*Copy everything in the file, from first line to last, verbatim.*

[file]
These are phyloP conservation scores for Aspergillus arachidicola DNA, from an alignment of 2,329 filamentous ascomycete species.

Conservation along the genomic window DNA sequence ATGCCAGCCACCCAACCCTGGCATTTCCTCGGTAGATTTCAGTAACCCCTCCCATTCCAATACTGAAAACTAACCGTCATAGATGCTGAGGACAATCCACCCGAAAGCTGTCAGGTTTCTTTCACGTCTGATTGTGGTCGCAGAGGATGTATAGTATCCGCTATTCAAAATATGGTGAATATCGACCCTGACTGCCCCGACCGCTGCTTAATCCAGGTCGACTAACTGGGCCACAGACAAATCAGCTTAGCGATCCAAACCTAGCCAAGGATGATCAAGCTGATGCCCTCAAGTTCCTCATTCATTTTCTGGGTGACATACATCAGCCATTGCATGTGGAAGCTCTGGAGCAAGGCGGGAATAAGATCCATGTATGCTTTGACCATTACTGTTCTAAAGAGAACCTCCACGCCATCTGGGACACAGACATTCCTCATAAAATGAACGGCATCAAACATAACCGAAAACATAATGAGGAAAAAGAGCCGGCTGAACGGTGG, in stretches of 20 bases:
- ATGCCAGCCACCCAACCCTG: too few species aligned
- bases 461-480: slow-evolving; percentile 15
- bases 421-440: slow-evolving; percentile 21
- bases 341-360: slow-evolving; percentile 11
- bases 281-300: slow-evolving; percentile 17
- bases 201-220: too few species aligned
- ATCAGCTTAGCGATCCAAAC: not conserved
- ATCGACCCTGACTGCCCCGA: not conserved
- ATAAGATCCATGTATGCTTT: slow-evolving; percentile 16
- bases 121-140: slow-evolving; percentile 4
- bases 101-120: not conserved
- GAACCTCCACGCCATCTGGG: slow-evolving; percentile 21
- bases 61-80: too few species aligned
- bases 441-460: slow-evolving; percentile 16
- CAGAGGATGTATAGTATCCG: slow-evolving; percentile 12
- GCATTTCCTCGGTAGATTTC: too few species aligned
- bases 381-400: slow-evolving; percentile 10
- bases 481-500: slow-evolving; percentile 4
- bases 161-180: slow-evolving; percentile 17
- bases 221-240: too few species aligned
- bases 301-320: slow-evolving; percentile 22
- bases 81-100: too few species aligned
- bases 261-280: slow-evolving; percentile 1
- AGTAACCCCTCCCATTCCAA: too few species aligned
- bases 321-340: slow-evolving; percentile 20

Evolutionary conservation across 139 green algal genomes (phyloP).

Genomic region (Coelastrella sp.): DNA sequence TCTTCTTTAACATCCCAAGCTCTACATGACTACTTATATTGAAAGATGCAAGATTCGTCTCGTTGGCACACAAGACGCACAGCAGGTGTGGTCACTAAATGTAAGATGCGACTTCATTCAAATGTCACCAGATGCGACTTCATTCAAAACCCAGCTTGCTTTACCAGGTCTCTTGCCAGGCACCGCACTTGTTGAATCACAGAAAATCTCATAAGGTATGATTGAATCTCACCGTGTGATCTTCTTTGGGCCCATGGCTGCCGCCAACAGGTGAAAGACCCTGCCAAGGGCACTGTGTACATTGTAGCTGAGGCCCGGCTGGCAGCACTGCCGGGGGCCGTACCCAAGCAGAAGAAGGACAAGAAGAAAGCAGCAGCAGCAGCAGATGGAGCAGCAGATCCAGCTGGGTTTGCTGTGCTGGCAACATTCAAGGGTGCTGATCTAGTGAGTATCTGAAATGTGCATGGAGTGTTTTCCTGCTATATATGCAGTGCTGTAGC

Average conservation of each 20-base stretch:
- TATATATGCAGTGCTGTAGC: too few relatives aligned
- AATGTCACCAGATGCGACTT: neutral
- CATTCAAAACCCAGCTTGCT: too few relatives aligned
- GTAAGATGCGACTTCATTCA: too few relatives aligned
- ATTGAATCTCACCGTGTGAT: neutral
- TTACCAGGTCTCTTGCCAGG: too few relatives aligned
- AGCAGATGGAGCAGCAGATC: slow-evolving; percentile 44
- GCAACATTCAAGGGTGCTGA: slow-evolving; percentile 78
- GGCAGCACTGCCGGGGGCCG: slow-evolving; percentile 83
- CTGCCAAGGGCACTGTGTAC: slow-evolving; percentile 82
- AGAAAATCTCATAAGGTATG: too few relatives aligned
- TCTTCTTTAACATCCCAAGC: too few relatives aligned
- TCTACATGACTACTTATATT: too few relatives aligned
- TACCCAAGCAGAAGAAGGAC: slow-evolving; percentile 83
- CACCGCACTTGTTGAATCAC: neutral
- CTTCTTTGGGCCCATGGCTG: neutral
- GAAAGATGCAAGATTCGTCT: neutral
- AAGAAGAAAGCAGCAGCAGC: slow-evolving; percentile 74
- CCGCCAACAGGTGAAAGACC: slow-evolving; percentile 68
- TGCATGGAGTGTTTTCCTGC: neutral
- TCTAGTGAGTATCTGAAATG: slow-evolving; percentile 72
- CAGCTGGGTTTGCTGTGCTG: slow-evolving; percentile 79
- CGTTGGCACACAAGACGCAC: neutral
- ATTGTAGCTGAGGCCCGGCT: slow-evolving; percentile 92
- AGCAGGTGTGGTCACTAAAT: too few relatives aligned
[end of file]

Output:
These are phyloP conservation scores for Aspergillus arachidicola DNA, from an alignment of 2,329 filamentous ascomycete species.

Conservation along the genomic window DNA sequence ATGCCAGCCACCCAACCCTGGCATTTCCTCGGTAGATTTCAGTAACCCCTCCCATTCCAATACTGAAAACTAACCGTCATAGATGCTGAGGACAATCCACCCGAAAGCTGTCAGGTTTCTTTCACGTCTGATTGTGGTCGCAGAGGATGTATAGTATCCGCTATTCAAAATATGGTGAATATCGACCCTGACTGCCCCGACCGCTGCTTAATCCAGGTCGACTAACTGGGCCACAGACAAATCAGCTTAGCGATCCAAACCTAGCCAAGGATGATCAAGCTGATGCCCTCAAGTTCCTCATTCATTTTCTGGGTGACATACATCAGCCATTGCATGTGGAAGCTCTGGAGCAAGGCGGGAATAAGATCCATGTATGCTTTGACCATTACTGTTCTAAAGAGAACCTCCACGCCATCTGGGACACAGACATTCCTCATAAAATGAACGGCATCAAACATAACCGAAAACATAATGAGGAAAAAGAGCCGGCTGAACGGTGG, in stretches of 20 bases:
- ATGCCAGCCACCCAACCCTG: too few species aligned
- bases 461-480: slow-evolving; percentile 15
- bases 421-440: slow-evolving; percentile 21
- bases 341-360: slow-evolving; percentile 11
- bases 281-300: slow-evolving; percentile 17
- bases 201-220: too few species aligned
- ATCAGCTTAGCGATCCAAAC: not conserved
- ATCGACCCTGACTGCCCCGA: not conserved
- ATAAGATCCATGTATGCTTT: slow-evolving; percentile 16
- bases 121-140: slow-evolving; percentile 4
- bases 101-120: not conserved
- GAACCTCCACGCCATCTGGG: slow-evolving; percentile 21
- bases 61-80: too few species aligned
- bases 441-460: slow-evolving; percentile 16
- CAGAGGATGTATAGTATCCG: slow-evolving; percentile 12
- GCATTTCCTCGGTAGATTTC: too few species aligned
- bases 381-400: slow-evolving; percentile 10
- bases 481-500: slow-evolving; percentile 4
- bases 161-180: slow-evolving; percentile 17
- bases 221-240: too few species aligned
- bases 301-320: slow-evolving; percentile 22
- bases 81-100: too few species aligned
- bases 261-280: slow-evolving; percentile 1
- AGTAACCCCTCCCATTCCAA: too few species aligned
- bases 321-340: slow-evolving; percentile 20

Evolutionary conservation across 139 green algal genomes (phyloP).

Genomic region (Coelastrella sp.): DNA sequence TCTTCTTTAACATCCCAAGCTCTACATGACTACTTATATTGAAAGATGCAAGATTCGTCTCGTTGGCACACAAGACGCACAGCAGGTGTGGTCACTAAATGTAAGATGCGACTTCATTCAAATGTCACCAGATGCGACTTCATTCAAAACCCAGCTTGCTTTACCAGGTCTCTTGCCAGGCACCGCACTTGTTGAATCACAGAAAATCTCATAAGGTATGATTGAATCTCACCGTGTGATCTTCTTTGGGCCCATGGCTGCCGCCAACAGGTGAAAGACCCTGCCAAGGGCACTGTGTACATTGTAGCTGAGGCCCGGCTGGCAGCACTGCCGGGGGCCGTACCCAAGCAGAAGAAGGACAAGAAGAAAGCAGCAGCAGCAGCAGATGGAGCAGCAGATCCAGCTGGGTTTGCTGTGCTGGCAACATTCAAGGGTGCTGATCTAGTGAGTATCTGAAATGTGCATGGAGTGTTTTCCTGCTATATATGCAGTGCTGTAGC

Average conservation of each 20-base stretch:
- TATATATGCAGTGCTGTAGC: too few relatives aligned
- AATGTCACCAGATGCGACTT: neutral
- CATTCAAAACCCAGCTTGCT: too few relatives aligned
- GTAAGATGCGACTTCATTCA: too few relatives aligned
- ATTGAATCTCACCGTGTGAT: neutral
- TTACCAGGTCTCTTGCCAGG: too few relatives aligned
- AGCAGATGGAGCAGCAGATC: slow-evolving; percentile 44
- GCAACATTCAAGGGTGCTGA: slow-evolving; percentile 78
- GGCAGCACTGCCGGGGGCCG: slow-evolving; percentile 83
- CTGCCAAGGGCACTGTGTAC: slow-evolving; percentile 82
- AGAAAATCTCATAAGGTATG: too few relatives aligned
- TCTTCTTTAACATCCCAAGC: too few relatives aligned
- TCTACATGACTACTTATATT: too few relatives aligned
- TACCCAAGCAGAAGAAGGAC: slow-evolving; percentile 83
- CACCGCACTTGTTGAATCAC: neutral
- CTTCTTTGGGCCCATGGCTG: neutral
- GAAAGATGCAAGATTCGTCT: neutral
- AAGAAGAAAGCAGCAGCAGC: slow-evolving; percentile 74
- CCGCCAACAGGTGAAAGACC: slow-evolving; percentile 68
- TGCATGGAGTGTTTTCCTGC: neutral
- TCTAGTGAGTATCTGAAATG: slow-evolving; percentile 72
- CAGCTGGGTTTGCTGTGCTG: slow-evolving; percentile 79
- CGTTGGCACACAAGACGCAC: neutral
- ATTGTAGCTGAGGCCCGGCT: slow-evolving; percentile 92
- AGCAGGTGTGGTCACTAAAT: too few relatives aligned